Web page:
Grace Amematsro wasn’t planning to apply for college this fall.

Instead, the senior at Granger High in West Valley City thought she’d take some time off to work, maybe waitress for a while or get a job answering calls at the credit card company near her house.

Just until she could save up enough money to pay for tuition. No more than a year off. Two years tops. Then she’d go back to school and get a degree in political science, like she’s dreamed of since she was a little girl.

“I’ve been so worried about the finances,” she said. “My family doesn’t have a lot of money. And I just don’t know what else to do.”

On Thursday, she learned about a new option.

Amematsro was one of nearly 100 students invited to hear the University of Utah launch a scholarship to help those, like her, with families who are low-income or just can’t afford school. The program combines federal and state funds to fully pay for four years of tuition and fees at the U. It’s called the For Utah Scholarship.

And she’s eligible.

“We want to make sure that cost is not a barrier to coming to the University of Utah,” said school President Ruth Watkins. “This is an opportunity for everyone to come to the U. — no matter their socioeconomic background.”

It’s the first concerted push at the flagship research university to broadly assist students with financial need. The scholarship would cover costs for those who meet four requirements: having a 3.2 GPA or higher, being a Utah resident, starting school as a freshman at the U. and qualifying through federal financial aid forms for any amount in Pell Grants (subsidies for low-income students, generally whose families make $50,000 a year or less).

About 1,100 freshmen who go there each year will be eligible for a cut of the money.

The funding, overall, is bit of three-step dance. For the first two years, eligible students would use their awarded grant money and funding from the state under the separate Promise Scholarship approved by the Legislature this past session. That program is also for students with financial need and meant to help them get started at a public state school.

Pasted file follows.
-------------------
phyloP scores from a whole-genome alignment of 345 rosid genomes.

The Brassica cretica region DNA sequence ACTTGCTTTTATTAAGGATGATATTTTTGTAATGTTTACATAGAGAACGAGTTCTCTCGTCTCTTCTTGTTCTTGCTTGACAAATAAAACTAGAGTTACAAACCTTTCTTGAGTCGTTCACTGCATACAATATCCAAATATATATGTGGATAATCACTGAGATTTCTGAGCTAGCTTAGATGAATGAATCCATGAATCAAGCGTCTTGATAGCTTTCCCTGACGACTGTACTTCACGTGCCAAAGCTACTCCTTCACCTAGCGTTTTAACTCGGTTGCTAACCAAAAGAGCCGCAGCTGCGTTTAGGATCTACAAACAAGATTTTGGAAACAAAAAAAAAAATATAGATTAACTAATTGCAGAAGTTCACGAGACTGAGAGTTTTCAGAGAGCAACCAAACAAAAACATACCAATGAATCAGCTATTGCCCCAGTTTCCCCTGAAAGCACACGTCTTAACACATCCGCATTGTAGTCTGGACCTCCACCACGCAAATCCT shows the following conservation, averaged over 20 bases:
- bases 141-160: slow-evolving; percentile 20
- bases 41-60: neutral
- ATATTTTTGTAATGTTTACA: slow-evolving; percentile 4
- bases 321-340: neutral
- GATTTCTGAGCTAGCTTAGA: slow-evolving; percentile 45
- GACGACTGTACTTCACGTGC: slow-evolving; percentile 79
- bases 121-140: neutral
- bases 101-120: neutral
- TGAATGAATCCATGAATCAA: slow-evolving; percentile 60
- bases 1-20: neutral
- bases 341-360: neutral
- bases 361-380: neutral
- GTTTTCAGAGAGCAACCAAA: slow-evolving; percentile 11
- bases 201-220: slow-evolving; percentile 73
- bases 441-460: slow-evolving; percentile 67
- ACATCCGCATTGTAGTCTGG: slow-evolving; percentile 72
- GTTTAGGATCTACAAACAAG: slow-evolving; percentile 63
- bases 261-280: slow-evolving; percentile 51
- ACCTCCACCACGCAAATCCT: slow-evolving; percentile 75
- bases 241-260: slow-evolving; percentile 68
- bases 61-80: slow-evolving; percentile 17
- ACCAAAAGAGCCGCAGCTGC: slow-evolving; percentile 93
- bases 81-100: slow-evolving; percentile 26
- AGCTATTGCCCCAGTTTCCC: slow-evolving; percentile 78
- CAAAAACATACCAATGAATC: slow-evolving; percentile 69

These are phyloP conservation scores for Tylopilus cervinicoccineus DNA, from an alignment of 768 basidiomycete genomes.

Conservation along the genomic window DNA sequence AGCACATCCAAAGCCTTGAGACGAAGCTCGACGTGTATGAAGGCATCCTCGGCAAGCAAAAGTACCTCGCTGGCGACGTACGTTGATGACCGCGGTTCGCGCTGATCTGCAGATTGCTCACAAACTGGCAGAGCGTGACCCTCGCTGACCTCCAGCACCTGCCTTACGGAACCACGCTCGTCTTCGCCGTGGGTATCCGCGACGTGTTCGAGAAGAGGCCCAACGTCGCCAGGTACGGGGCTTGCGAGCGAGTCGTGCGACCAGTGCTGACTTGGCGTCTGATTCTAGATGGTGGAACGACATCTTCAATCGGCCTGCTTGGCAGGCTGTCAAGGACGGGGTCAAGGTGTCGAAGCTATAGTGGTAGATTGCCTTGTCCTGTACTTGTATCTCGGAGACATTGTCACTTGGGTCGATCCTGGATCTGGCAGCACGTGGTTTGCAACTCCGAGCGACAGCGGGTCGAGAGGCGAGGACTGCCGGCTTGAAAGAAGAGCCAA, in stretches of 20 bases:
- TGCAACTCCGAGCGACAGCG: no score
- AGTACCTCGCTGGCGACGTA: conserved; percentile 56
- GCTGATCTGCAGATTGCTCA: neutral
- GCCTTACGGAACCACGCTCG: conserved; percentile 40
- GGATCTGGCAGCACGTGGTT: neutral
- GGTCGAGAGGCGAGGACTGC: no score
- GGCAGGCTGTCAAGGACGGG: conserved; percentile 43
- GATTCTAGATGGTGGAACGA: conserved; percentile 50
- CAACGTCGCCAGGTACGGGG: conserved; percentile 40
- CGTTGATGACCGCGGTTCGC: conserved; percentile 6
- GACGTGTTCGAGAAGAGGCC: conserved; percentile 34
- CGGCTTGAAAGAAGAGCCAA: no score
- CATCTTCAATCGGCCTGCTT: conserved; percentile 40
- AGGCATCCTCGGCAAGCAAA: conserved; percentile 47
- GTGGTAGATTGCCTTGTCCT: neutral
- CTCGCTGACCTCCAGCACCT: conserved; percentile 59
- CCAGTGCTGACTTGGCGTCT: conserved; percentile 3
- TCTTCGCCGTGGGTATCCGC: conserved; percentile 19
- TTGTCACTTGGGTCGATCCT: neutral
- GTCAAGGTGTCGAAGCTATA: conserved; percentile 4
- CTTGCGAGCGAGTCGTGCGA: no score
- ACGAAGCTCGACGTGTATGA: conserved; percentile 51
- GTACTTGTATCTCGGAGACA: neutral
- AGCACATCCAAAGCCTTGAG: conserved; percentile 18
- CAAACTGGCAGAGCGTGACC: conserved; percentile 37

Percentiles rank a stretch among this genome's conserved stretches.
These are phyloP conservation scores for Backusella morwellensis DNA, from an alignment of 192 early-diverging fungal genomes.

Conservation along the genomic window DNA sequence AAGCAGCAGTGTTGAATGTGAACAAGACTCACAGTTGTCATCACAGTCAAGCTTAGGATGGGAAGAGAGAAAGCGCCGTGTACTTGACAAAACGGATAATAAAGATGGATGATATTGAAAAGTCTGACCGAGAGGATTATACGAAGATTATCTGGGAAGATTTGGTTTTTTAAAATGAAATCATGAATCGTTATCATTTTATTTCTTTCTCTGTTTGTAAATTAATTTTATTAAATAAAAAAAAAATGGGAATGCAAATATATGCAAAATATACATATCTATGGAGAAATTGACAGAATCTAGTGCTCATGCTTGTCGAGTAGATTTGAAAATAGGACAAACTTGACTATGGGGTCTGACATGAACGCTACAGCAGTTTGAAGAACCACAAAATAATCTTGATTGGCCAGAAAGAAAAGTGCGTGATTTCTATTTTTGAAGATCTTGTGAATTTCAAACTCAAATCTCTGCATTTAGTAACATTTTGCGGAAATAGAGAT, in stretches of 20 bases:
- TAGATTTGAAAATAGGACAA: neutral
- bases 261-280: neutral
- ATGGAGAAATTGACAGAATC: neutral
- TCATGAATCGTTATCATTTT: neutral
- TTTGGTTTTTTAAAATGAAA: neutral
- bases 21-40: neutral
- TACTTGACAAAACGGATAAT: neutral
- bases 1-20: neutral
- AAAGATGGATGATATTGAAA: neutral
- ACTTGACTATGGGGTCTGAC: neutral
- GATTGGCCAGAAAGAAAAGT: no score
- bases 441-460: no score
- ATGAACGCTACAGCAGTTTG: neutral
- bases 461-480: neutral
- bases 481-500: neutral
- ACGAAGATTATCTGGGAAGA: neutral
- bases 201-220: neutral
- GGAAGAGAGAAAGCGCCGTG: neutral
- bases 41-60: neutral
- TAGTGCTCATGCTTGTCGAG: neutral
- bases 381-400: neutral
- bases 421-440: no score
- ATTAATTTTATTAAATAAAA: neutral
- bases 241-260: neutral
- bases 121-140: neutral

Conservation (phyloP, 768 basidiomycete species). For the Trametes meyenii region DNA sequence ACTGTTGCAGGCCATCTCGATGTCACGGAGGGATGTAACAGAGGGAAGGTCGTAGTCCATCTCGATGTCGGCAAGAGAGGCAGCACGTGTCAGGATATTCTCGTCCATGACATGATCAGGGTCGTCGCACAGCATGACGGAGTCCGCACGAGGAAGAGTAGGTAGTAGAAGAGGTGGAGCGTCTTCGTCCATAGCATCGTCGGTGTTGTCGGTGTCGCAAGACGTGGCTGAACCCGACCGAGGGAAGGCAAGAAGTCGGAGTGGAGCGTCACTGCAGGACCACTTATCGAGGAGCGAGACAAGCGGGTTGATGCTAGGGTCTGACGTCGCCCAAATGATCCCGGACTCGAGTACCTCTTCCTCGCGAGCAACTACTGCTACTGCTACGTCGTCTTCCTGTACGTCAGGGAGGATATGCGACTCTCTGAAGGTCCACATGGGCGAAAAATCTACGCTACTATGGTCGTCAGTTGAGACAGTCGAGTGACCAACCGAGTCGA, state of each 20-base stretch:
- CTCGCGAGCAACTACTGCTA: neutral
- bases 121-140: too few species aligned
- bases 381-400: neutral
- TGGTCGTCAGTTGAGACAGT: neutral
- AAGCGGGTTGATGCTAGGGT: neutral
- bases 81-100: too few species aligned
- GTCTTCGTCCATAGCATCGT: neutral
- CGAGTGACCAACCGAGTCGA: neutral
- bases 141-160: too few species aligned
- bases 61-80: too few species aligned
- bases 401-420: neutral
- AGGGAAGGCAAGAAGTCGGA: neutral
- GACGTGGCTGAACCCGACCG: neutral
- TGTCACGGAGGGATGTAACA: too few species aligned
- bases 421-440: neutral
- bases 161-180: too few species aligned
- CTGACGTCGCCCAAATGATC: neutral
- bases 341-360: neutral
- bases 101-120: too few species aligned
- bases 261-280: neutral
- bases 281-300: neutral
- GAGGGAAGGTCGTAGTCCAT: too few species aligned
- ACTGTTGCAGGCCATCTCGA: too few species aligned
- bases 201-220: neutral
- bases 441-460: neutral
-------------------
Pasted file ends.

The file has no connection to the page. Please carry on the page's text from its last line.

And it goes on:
Then, the U. would step in to pay for years three and four.

The hope is that students finish a degree by then. The pledge is that, if they do, it will be free.

“The state gets them in the door,” said Melanie Heath, spokeswoman for the Utah System of Higher Education. “And then the University of Utah is getting them to complete. It’s a cool partnership.”

No application is necessary for the program; students are automatically considered when they apply to the U. The university is putting $2.5 million annually behind the push and believes that will cover everything for everyone who is eligible.

Amematsro grinned from her chair in the front of the room and grabbed a pennant with the university’s logo on her way out. Now, she hopes to go to the school next year. “I’m going to apply,” she said.

Getting students to finish their degrees has been a large initiative for Watkins, who focused on it during her inauguration speech last year. The university has a 6-year graduation rate of 70% percent.

That means roughly 30% of students who start at the U. don’t complete in that timeframe. Watkins hopes the For Utah Scholarship will change that.

“The huge benefits of college come with the completion of the degree,” she said, noting that while the hope is to finish in four years, those who get the scholarship and don’t won’t be penalized — but they’d have to cover additional years by other means.

Weber State University and Salt Lake Community College in Utah already have similar programs. And Snow College also announced a matching initiative Thursday with $5 million.

Watkins made her announcement Thursday at Granger High School — the largest of about 50 high schools in the state with more than 3,000 students. Granite School District Superintendent Martin Bates said at least 200 seniors there will qualify for the scholarship. “It has the opportunity to change their lives,” he added.

In front of him, students snapped photos and posed next to the rows of yearbooks and the giant knight statute representing their school mascot, the lancer. Administrators walked around the room, encouraging them to apply to college.

Granger High is a Title I school, which means it receives federal funding for having a large concentration of students from low-income backgrounds.

Akilah Pham, a student there, said she’ll be the first person in her family to go to college, and now she’s leaning toward going to the U. based on the assistance. “When I’ve thought about college it’s always been about how I’d pay for it,” the 17-year-old said.

Steven Maldonavo, who was raised in Mexico, nodded as Pham explained. The senior lives with his grandmother and aunt and said when he goes to school, he’ll have to pay for it. He originally had applied to Snow College because the U. has the most expensive tuition of any public university in Utah, falling at roughly $4,000 per semester. Now, he said, he plans to apply there, too, because of the scholarship.

Like Amematsro, it’s where he wanted to go, but didn’t think he could afford it.